Type 2 appeals to the reader’s sense of empathy with human fate, building upon the tension between:

  • desire vs reality
  • expectation vs result
  • hope vs disappointment
  • nature vs nurture

Type 1 is considered spatial and circular, while Type 2 is essentially temporal and linear.

These two types are mostly built on psychological theory of Sigmund Freud ( another genius to abuse literature with his Oedipus complex ) and Wolfgang Iser’s phenomenological reception theory.

First Freud abused Literature to build his theories and then many writers abused Freudian theories to create characters.

What happens to the reception theory when the so-called implied reader is consciously aware of the two types?

Links to other articles:

Critical Theory: Introduction to Literature

Captive Ape: Reader-Response Criticism

Ohio University Literary Criticism

Approaches to Reading and Interpretation

Reader-Response under review: art, game or science?

Reader-Response Criticism

 

Advertisements

Leave a comment

Filed under Morass & Muse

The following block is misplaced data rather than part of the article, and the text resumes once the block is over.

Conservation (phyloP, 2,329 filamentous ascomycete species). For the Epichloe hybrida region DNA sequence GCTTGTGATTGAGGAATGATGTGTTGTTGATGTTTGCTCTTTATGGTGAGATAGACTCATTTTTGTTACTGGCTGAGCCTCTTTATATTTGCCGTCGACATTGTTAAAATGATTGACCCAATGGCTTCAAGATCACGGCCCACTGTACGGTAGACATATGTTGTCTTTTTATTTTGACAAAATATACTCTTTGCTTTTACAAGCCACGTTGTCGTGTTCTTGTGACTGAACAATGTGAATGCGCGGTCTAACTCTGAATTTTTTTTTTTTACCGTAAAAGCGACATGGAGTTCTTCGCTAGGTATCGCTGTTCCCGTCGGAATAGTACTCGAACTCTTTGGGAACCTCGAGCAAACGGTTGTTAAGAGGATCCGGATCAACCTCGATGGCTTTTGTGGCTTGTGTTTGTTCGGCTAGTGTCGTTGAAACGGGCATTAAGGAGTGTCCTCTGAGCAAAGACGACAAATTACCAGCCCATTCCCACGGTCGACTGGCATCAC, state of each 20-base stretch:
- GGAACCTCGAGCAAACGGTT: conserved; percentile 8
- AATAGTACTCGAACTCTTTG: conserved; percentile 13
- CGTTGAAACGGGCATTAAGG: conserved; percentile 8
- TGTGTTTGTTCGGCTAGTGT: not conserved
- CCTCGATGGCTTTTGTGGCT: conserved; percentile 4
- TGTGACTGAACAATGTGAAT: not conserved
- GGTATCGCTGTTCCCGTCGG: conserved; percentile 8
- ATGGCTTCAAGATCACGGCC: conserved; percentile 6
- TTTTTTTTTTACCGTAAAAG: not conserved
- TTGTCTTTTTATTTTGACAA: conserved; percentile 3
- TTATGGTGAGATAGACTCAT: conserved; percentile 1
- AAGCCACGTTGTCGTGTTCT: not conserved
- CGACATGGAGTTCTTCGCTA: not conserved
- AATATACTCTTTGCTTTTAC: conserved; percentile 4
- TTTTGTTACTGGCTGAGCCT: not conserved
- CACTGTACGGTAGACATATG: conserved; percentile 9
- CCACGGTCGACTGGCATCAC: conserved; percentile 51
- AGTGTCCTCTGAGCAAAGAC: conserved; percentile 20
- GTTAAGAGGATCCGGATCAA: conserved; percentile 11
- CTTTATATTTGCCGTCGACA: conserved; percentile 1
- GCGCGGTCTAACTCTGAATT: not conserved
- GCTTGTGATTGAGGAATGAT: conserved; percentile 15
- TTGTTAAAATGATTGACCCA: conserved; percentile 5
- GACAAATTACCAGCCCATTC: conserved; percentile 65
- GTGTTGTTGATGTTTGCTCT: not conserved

Morass & Muse With A Fuse

A train of thoughts set on linestowards an unknown destination… 

Drop a few letters…      

A rain of oughts set on lies wars a known nation…

Theories end… Concepts begin…

 

The word ‘morass’ carries two meanings:

  1. A complicated or confused situation
  2. An area of soft wet ground in which it is easy to get stuck. [LITERARY]

The word ‘muse’ carries three meanings:

  1. Say to oneself in a thoughtful manner
  2. An imaginary being or force that gives someone ideas and helps them to write, paint or make music. [LITERARY]
  3. In Greek and Roman mythology, each of the nine goddesses who preside or give encouragement in different areas of arts and science. [LITERARY]

The word ‘fuse’ carries four meanings:

  1. Blend, join or become combined. (i.e. Fusion)
  2. Cause to melt (together) especially at a high temperature.
  3. Safety part in a electrical device or a piece of machinary which causes it to stop working if the current is too high and so prevents fires or other dangers.
  4. A string or piece of paper connected to a firework or other explosive item by which it is lit, or a device inside a bomb which causes it to explode after a fixed length of time.

Simpleton’s morass and muse on  Arts & Literature with Science begins…

1 Comment

Filed under Morass & Muse